up-tempo style," says Willard. "If the perception is you're out
there pressuring people and getting into transition, the really
good kids want to play that way." Adds Morrison, "It's not as
difficult to sell as it used to be. You have good defenses in
the NBA, so a kid will buy in sooner. Michael Jordan has helped;
so has Scottie Pippen."
Some often-overlooked players are also attracted to the pressure
style. Since it depends on quick players who can get to the
ball, pressure defense provides a role for the 6'5" "tweeners,"
who can cause matchup problems at both ends of the floor. "Good
pressure defenses have good athletes who are very
interchangeable," UCLA assistant coach Lorenzo Romar says. "The
game is going to a lot more double-teaming, and when you have
athletes who can cover a lot of ground, you can get away with
Pressure defense also allows a team that can't land a big man--or
whose big man opts to go pro early--to fill the void. "Pressure
defense creates cheap baskets," Richardson says. "The more you
get, the more you can afford not to be a good rebounding team."
And it requires using more substitutes, which means younger
players gain experience more quickly. "A lot of teams do it
nowadays because if kids aren't playing, they're not happy,"
Still, for all the virtues of pressure defense, many teams
choose a more conservative version of it--some because they
don't have the horses to run the high-octane model. "We're of
the old-fashioned mode, I guess, in that we play position
defense," Utah coach Rick Majerus says. "If we had better
athletes, I would extend it; to pressure, you have to be able to
go out in the passing lanes and recover quickly."
Other coaches choose a more conventional defense because they
have the sense not to try to run the pressure version. Says Iowa
coach Tom Davis, an advocate of full-court pressure for most of
his career, "It just doesn't fit every personality. Not every
coach can coach it because it is really an extreme form of
aggression." For the control freak, extreme aggression means
extreme risk, and extreme risk means extreme indigestion. For
that coach, it's too much to bear to require his shooting guard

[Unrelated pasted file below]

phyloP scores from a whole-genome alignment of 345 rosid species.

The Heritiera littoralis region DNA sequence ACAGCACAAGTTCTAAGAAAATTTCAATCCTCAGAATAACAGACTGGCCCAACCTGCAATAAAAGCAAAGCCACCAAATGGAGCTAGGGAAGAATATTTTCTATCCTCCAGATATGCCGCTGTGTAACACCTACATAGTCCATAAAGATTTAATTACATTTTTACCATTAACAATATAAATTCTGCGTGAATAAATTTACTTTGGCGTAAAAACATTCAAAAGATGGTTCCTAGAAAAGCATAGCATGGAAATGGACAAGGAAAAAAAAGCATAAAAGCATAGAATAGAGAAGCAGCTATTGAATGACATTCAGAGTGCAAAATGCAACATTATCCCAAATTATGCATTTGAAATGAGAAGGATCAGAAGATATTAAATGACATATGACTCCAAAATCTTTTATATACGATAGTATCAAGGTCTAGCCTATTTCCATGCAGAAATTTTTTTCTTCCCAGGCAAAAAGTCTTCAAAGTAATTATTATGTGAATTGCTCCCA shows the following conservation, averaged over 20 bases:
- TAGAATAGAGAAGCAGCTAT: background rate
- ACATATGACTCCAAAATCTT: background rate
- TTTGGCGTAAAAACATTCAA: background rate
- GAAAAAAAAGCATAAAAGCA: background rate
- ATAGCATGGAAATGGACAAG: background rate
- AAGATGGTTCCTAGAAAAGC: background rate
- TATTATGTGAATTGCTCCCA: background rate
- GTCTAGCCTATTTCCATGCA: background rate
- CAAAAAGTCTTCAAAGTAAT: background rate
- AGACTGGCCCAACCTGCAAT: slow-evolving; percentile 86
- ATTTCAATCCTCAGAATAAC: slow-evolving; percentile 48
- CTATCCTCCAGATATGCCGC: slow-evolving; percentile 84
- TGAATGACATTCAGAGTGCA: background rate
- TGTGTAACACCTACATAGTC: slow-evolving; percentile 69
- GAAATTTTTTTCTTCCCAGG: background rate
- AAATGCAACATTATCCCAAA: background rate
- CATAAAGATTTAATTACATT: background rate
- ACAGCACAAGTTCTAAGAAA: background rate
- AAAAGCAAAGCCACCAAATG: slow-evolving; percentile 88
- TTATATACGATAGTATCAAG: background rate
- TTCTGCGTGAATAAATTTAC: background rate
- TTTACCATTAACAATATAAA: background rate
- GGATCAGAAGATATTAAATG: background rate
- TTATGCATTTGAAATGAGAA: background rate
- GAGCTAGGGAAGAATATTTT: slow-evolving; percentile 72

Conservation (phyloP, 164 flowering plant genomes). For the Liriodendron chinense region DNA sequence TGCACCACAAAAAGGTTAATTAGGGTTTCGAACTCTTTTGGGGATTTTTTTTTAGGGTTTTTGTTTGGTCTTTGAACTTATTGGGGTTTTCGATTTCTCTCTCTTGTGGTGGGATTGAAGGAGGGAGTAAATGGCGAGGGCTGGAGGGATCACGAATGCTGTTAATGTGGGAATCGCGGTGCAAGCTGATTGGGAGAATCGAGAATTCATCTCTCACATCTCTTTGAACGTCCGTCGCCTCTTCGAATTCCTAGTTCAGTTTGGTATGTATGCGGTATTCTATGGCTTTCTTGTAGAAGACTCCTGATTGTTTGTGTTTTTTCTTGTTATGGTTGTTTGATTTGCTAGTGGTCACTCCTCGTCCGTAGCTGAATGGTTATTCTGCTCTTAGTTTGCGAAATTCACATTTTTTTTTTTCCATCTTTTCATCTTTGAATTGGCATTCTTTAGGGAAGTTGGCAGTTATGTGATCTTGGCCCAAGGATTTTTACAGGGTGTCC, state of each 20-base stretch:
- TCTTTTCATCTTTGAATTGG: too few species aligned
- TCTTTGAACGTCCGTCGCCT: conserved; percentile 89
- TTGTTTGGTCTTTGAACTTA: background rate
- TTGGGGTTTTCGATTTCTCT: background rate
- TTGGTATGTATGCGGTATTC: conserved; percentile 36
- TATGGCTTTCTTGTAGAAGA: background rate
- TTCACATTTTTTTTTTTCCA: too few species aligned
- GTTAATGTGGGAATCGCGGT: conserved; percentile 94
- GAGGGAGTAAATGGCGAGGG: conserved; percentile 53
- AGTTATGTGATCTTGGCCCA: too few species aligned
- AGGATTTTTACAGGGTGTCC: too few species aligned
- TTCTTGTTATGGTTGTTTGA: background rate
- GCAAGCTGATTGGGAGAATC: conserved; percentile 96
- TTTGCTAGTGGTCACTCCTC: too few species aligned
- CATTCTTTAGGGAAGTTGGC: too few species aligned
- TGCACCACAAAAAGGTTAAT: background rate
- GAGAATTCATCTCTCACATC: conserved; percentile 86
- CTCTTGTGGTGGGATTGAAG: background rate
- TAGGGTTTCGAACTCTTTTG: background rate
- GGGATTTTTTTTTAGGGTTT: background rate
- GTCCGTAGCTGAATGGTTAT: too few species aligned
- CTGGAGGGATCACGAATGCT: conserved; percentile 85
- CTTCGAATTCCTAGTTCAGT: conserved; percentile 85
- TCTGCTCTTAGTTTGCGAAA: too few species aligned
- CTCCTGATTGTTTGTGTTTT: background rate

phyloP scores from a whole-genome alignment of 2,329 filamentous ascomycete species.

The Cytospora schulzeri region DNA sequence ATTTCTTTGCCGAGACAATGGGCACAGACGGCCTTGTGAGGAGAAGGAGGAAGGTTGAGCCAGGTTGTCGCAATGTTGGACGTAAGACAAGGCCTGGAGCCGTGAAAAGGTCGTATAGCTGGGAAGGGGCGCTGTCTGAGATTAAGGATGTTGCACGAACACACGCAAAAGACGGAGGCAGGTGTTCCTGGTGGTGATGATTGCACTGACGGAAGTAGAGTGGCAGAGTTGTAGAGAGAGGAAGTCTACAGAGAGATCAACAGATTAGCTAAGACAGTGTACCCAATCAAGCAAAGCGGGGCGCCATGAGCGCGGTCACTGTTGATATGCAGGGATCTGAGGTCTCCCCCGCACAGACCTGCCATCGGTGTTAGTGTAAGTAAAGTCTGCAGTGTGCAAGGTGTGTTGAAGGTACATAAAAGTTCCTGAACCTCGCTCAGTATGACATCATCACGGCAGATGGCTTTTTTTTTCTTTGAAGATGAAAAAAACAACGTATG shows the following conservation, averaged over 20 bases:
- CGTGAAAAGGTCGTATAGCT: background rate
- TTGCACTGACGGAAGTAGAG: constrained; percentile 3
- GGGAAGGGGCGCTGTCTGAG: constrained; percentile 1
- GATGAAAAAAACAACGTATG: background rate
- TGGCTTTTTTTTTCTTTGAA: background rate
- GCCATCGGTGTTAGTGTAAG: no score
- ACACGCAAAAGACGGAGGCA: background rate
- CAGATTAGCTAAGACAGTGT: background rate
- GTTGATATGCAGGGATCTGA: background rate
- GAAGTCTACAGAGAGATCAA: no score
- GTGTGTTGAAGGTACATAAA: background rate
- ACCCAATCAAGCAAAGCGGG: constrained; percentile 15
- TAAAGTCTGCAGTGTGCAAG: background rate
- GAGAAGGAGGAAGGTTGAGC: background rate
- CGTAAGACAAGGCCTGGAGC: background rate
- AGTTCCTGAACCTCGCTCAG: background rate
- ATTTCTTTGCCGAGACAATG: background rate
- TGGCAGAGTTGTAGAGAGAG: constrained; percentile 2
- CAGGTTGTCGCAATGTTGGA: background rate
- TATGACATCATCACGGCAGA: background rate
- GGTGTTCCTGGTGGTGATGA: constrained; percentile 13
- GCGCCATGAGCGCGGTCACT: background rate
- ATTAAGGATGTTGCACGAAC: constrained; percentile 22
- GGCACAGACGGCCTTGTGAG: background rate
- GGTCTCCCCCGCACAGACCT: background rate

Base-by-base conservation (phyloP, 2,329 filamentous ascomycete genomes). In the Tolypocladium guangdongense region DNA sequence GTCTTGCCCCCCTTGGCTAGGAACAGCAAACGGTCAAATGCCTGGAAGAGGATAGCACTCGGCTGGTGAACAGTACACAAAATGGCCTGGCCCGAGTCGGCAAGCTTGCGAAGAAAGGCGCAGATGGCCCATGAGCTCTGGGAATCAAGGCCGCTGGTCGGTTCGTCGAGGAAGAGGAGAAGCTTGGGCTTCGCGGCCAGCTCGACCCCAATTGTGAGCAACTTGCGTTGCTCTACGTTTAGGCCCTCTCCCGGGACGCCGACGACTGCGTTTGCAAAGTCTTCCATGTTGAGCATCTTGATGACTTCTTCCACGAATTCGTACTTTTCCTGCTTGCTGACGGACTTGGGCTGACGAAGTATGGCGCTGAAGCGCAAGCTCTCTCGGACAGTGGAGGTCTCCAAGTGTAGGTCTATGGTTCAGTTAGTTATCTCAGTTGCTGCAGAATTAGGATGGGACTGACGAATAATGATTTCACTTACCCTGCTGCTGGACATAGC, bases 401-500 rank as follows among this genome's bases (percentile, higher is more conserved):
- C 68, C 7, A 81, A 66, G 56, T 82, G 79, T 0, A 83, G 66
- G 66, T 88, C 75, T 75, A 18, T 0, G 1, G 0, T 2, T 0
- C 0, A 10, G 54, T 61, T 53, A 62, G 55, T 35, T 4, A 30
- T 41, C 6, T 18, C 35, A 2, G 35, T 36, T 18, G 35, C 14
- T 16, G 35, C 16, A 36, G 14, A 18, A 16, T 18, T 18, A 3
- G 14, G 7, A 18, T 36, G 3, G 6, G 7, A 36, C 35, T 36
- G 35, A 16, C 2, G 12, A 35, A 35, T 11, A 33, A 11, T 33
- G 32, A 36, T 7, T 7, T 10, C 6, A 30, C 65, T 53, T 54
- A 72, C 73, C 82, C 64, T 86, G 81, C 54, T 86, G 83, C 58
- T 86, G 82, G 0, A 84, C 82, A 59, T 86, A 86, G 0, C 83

to suddenly front the opposing power forward because of a
rotation out of the trap or to watch a couple of outlet passes
turn into dunks because of breakdowns in the press.
"We've had coaches come in and say, 'Can I sit down with you?
What's your philosophy?'" Willard says. "And they go back to
their teams and put it in, and the first game they give up four
dunks in the first five minutes, and they never play it again.
I'm serious. College coaches."
But it's safe to say that more and more of those conservative
coaches are going to have to adopt some form of discombobulating
D if they're going to survive. Willard is among the swelling
ranks of pressure proponents, including fellow ex-Pitino
assistants Tubby Smith at Georgia and Billy Donovan at Marshall.
As teams get more practice preparing to face pressure defense,
they become better equipped to install it themselves.
"All we're trying to do is make the [opposing] players make the
decisions," says Richardson. "If they make good decisions, they
can beat you. If they make bad decisions, you're in control. And
a lot of the time they'll make bad decisions because they're
coached to let the coaches make the decisions for them."
So expect more of those coat hangers to stay in the closet, and
look for more of those X's to swarm those O's in bunches and
stick like Velcro. "I like to think the game is a game of ballet
in many ways," Calhoun says. "And since I see it that way, the
best way to play it is fast, and with pressure." And these days,
playing with pressure is the best way to win it all.